Sunday, November 02, 2014

Seven 2014 Picture Books

Santa Clauses: Short Poems From the North Pole by Bob Raczka. 2014. Lerner Publishing Group. 32 pages. [Source: Library]

December 1rst
Wishes blowing in
from my overfilled mailbox--
December's first storm.


I enjoyed reading Bob Raczka's Santa Clauses. The book is a poetic countdown to Christmas. Each of the twenty-five poems is written from Santa's perspective. Each poem is dated. Each poem is haiku. I found this to be a delightful read. I loved some of the poems. I liked all of them, for the most part, but there were a few I did LOVE. The book gives young readers a behind-the-scenes glimpse at Santa's life. Very cute.
Some of my favorites:
December 3rd
Mrs. Claus making
an angel, becoming a
little girl again.
December 10th
The north wind and I
whistling to "Let It Snow!"
on the radio.
I would definitely recommend it. I've read it a few times now, and I just love it more each time.

Text: 5 out of 5
Illustrations: 4 out of 5
Total: 9 out of 10

A Little Women Christmas. Heather Vogel Frederick. 2014. Simon & Schuster. 32 pages. [Source: Library]

For people who LOVE, LOVE, LOVE, LOVE Little Women by Louisa May Alcott, I think this one is well worth reading and rereading. I have read the novel once or twice, certainly enjoyed it well enough, but it's never been one that I've gushed about or LOVED passionately.

This picture book focuses on one of the Christmases written about within Little Women. The 22nd chapter of Little Women. The illustrations by Bagram Ibatoulline are wonderful. If you're a fan of his work, you'll probably want to seek this one out because they are BEAUTIFUL.

I do think it is a picture book for older readers. I think it's a beautiful book for fans of the book or movie.

Text: 3 out of 5
Illustrations: 5 out of 5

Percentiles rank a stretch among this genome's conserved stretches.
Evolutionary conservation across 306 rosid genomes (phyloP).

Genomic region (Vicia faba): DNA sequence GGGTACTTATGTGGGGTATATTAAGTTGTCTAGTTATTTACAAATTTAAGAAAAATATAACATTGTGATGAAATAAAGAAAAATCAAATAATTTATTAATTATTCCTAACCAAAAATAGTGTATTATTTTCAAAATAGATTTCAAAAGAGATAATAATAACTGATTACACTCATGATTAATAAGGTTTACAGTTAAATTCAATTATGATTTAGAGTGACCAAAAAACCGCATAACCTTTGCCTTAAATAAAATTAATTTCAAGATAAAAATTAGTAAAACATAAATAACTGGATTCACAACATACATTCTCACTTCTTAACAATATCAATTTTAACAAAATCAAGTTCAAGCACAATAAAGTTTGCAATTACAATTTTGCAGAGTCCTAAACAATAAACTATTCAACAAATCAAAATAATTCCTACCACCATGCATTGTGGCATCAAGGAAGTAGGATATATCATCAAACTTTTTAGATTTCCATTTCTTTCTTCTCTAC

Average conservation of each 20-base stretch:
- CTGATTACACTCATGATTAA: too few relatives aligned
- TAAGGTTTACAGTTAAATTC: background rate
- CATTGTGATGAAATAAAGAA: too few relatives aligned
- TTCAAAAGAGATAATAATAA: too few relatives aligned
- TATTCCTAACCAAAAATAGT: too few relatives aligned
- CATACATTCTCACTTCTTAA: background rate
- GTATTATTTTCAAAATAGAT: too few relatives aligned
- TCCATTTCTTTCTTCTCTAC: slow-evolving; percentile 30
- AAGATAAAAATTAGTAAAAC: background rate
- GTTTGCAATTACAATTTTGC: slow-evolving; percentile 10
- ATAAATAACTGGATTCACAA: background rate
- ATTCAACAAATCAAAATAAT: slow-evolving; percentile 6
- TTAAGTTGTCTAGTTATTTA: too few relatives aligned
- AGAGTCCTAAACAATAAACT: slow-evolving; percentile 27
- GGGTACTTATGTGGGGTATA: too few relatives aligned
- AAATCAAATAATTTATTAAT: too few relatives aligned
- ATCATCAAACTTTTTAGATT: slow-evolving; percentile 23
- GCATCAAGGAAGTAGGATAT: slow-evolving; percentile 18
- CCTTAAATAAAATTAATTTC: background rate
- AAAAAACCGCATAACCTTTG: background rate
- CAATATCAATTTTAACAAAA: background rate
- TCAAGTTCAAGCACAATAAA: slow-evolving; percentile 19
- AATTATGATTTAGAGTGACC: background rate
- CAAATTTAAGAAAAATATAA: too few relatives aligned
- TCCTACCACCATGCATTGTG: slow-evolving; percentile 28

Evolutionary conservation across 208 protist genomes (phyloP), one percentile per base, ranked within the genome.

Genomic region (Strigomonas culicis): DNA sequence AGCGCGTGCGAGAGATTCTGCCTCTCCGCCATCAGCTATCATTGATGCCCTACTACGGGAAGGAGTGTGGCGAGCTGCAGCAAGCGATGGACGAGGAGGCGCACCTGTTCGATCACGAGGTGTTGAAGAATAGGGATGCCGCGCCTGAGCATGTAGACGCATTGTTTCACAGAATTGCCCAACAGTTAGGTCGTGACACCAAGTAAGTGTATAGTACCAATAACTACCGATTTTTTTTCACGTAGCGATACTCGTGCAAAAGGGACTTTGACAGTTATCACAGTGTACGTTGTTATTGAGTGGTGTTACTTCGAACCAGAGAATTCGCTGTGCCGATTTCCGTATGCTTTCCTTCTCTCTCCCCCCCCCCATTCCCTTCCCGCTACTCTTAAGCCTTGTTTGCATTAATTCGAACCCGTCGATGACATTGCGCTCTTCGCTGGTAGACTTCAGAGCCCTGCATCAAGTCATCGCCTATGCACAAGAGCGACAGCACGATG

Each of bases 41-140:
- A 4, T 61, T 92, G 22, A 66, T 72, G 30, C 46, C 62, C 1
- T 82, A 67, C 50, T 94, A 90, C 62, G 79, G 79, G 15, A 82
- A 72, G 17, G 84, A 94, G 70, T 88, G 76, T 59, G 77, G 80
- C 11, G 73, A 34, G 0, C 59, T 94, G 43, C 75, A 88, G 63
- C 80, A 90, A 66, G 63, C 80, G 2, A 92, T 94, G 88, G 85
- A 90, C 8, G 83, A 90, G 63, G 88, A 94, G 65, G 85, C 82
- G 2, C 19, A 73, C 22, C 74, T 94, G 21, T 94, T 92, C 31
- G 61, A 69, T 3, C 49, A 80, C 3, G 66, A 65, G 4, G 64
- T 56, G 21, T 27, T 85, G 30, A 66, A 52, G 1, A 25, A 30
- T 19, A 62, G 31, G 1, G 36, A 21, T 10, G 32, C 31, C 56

Total: 8 out of 10

Once Upon An Alphabet: Short Stories for All the Letters. Oliver Jeffers. 2014. Penguin. 112 pages. [Source: Library]

It opens with the premise: "If words make up stories, and letters make up words, then stories are made of letters. In this menagerie we have stories, made of words, made for all the letters."

Once Upon An Alphabet is indeed a book of twenty-six "short stories," one for each letter. The stories can best be described as odd and quirky. I think you have to have a certain sense of humor to "get" the stories and how they all fit together, if they indeed do fit all together. (Some do fit together. I know. But do all twenty-six fit together? I'm not as sure of that.)

This one will definitely be for older readers, not preschoolers. This is NOT Chicka Chicka Boom Boom. But I wouldn't say that it's a book that would appeal to one and all, a book with universal appeal. I could see how some readers might LOVE it and others not so much.

I liked some stories, some letters, better than others. A few I didn't like at all. A few I really did enjoy. But I didn't LOVE this one. I do think it's an interesting premise, however.

Text: 3.5 out of 5
Illustrations: 3.5 out of 5
Total: 7 out of 10

Penguin in Peril. Helen Hancocks. 2014. Candlewick. 32 pages. [Source: Library]